Our fine, entertainment conglomerates wrestle over public domain material.
In October, Warner Bros. very quietly filed a trademark registration on "The Great and Powerful Oz." ...
On Wednesday, an examiner at the United States Trademark Office suspended Warners' trademark attempt because Disney had come first. ...
Although Baum's book and accompanying illustrations are in the public domain, judges at the 8th Circuit last year decided to give Warner Bros. "character protection" under its copyright on the 1939 film starring Judy Garland. In the case, which concerned a company that attempted to sell film nostalgia merchandise, the appellate circuit ruled that it would be hard to visualize these characters without watching the movie ...
And so on and so forth.
When the Constitution was written, copyrights lasted a bit more than a quarter of a century. Now they go on for almost a hundred years.
Why, you ask? Because big companies have managed to bribe and strong-arm congress to making the copyright laws longer... and longer ... and longer still.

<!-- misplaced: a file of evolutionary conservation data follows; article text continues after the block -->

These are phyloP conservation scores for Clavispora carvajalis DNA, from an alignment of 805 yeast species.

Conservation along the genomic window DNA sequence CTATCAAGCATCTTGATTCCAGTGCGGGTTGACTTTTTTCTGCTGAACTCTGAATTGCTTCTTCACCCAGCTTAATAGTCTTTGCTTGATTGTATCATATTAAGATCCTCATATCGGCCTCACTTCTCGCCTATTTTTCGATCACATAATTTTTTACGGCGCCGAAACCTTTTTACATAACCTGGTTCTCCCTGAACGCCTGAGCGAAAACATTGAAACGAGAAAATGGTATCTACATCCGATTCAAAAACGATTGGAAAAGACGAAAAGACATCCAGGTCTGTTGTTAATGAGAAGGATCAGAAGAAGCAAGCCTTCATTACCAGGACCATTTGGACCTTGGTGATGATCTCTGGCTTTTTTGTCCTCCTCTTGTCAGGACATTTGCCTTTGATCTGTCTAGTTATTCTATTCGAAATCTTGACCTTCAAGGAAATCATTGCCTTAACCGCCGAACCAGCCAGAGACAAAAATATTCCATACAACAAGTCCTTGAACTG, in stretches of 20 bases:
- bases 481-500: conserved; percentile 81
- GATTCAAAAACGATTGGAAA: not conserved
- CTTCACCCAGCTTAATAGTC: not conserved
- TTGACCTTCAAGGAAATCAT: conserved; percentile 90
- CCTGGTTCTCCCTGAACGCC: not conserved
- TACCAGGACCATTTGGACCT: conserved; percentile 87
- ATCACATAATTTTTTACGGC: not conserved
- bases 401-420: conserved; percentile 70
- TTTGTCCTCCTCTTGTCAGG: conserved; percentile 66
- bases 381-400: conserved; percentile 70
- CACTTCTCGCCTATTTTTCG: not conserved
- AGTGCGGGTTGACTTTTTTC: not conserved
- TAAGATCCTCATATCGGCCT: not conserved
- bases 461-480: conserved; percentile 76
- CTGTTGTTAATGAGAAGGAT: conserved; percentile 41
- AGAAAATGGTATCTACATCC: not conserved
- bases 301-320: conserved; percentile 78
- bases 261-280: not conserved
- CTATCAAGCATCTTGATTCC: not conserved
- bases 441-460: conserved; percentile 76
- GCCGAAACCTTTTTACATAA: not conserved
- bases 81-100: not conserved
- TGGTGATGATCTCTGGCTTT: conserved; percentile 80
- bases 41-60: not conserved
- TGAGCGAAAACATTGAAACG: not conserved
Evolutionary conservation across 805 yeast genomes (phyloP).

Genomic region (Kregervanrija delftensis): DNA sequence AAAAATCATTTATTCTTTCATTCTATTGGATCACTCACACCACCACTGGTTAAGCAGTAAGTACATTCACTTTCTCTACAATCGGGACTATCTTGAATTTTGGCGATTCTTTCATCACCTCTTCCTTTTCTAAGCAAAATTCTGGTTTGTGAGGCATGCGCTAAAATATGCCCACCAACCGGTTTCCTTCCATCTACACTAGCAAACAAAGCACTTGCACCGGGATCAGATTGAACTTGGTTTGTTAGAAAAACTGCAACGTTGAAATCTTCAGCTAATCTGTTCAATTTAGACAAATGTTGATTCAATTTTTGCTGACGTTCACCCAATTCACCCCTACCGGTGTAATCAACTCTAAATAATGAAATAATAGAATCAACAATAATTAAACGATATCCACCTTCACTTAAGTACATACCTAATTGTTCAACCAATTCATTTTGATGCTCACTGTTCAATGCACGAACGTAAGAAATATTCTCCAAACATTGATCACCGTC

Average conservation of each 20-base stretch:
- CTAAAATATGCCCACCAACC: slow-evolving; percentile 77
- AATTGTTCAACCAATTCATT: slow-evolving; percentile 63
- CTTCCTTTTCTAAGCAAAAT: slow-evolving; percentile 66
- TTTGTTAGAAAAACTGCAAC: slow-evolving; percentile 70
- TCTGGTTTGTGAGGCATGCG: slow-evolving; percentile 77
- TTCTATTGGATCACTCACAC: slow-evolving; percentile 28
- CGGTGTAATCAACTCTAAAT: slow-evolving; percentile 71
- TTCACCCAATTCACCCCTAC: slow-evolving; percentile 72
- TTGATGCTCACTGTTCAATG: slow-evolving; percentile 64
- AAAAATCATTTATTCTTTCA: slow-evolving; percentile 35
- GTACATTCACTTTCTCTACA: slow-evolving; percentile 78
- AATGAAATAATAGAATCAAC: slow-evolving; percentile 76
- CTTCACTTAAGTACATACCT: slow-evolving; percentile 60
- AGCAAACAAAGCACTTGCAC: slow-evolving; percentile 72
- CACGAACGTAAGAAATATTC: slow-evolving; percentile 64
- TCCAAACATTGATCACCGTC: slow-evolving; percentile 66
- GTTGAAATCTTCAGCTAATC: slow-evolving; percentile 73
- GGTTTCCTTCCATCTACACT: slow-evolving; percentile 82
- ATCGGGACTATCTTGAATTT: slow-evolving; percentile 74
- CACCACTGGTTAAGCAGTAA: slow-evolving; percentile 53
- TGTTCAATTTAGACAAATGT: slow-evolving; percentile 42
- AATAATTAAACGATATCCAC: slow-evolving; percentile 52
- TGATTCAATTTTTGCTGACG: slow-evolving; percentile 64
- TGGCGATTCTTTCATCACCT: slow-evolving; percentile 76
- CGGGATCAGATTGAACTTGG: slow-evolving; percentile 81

Why creative works should be owned by corporations in the first place escapes me. But congress voted that it could be so back at the dawn of the twentieth century, and here we are. A shame that copyrights can be owned by entities other than humans, since last time I checked, companies don't breathe, or urinate, or expire of old age.
It's also sad that copyrights can outlive authors (although Samuel Clemens wanted copyrights to be eternal. Of course, he didn't have Viacom and News Corp. in mind when he advocated eternity.)
Let us face it: Mickey Mouse will fall into the public domain around the time the sun reaches its red star phase.